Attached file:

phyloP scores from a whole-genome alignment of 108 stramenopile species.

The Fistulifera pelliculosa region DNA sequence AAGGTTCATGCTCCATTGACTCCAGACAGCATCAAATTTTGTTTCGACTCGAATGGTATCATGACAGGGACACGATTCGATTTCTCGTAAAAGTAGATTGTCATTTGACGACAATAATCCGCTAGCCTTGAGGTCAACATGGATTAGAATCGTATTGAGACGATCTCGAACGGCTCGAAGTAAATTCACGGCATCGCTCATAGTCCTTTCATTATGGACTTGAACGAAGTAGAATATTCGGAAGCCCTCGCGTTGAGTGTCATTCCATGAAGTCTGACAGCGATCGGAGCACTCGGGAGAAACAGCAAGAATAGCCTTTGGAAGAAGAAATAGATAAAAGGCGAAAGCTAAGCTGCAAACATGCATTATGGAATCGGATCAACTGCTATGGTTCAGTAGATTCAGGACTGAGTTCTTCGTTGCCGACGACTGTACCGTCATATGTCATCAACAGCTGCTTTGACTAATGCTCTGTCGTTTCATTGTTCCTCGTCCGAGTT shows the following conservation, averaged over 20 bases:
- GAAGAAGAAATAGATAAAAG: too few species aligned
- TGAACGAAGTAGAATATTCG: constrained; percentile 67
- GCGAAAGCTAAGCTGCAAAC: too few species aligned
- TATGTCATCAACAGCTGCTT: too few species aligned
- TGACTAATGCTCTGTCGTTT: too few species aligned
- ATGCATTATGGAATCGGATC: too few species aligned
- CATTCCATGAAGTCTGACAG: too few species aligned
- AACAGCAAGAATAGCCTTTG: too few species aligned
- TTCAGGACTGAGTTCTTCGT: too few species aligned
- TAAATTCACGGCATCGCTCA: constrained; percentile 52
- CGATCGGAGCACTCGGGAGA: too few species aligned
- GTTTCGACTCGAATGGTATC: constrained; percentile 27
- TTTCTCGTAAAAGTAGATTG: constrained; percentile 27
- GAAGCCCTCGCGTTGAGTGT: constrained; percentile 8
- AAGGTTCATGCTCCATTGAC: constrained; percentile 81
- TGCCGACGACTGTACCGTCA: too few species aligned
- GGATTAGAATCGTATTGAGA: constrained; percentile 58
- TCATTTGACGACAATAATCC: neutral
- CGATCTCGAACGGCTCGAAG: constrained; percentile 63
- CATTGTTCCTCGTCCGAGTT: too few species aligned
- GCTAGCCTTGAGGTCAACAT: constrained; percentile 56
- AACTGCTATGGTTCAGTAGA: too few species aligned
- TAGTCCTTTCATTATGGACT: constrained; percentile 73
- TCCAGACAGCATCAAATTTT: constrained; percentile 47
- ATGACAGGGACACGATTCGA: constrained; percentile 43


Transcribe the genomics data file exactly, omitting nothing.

phyloP scores from a whole-genome alignment of 108 stramenopile species.

The Fistulifera pelliculosa region DNA sequence AAGGTTCATGCTCCATTGACTCCAGACAGCATCAAATTTTGTTTCGACTCGAATGGTATCATGACAGGGACACGATTCGATTTCTCGTAAAAGTAGATTGTCATTTGACGACAATAATCCGCTAGCCTTGAGGTCAACATGGATTAGAATCGTATTGAGACGATCTCGAACGGCTCGAAGTAAATTCACGGCATCGCTCATAGTCCTTTCATTATGGACTTGAACGAAGTAGAATATTCGGAAGCCCTCGCGTTGAGTGTCATTCCATGAAGTCTGACAGCGATCGGAGCACTCGGGAGAAACAGCAAGAATAGCCTTTGGAAGAAGAAATAGATAAAAGGCGAAAGCTAAGCTGCAAACATGCATTATGGAATCGGATCAACTGCTATGGTTCAGTAGATTCAGGACTGAGTTCTTCGTTGCCGACGACTGTACCGTCATATGTCATCAACAGCTGCTTTGACTAATGCTCTGTCGTTTCATTGTTCCTCGTCCGAGTT shows the following conservation, averaged over 20 bases:
- GAAGAAGAAATAGATAAAAG: too few species aligned
- TGAACGAAGTAGAATATTCG: constrained; percentile 67
- GCGAAAGCTAAGCTGCAAAC: too few species aligned
- TATGTCATCAACAGCTGCTT: too few species aligned
- TGACTAATGCTCTGTCGTTT: too few species aligned
- ATGCATTATGGAATCGGATC: too few species aligned
- CATTCCATGAAGTCTGACAG: too few species aligned
- AACAGCAAGAATAGCCTTTG: too few species aligned
- TTCAGGACTGAGTTCTTCGT: too few species aligned
- TAAATTCACGGCATCGCTCA: constrained; percentile 52
- CGATCGGAGCACTCGGGAGA: too few species aligned
- GTTTCGACTCGAATGGTATC: constrained; percentile 27
- TTTCTCGTAAAAGTAGATTG: constrained; percentile 27
- GAAGCCCTCGCGTTGAGTGT: constrained; percentile 8
- AAGGTTCATGCTCCATTGAC: constrained; percentile 81
- TGCCGACGACTGTACCGTCA: too few species aligned
- GGATTAGAATCGTATTGAGA: constrained; percentile 58
- TCATTTGACGACAATAATCC: neutral
- CGATCTCGAACGGCTCGAAG: constrained; percentile 63
- CATTGTTCCTCGTCCGAGTT: too few species aligned
- GCTAGCCTTGAGGTCAACAT: constrained; percentile 56
- AACTGCTATGGTTCAGTAGA: too few species aligned
- TAGTCCTTTCATTATGGACT: constrained; percentile 73
- TCCAGACAGCATCAAATTTT: constrained; percentile 47
- ATGACAGGGACACGATTCGA: constrained; percentile 43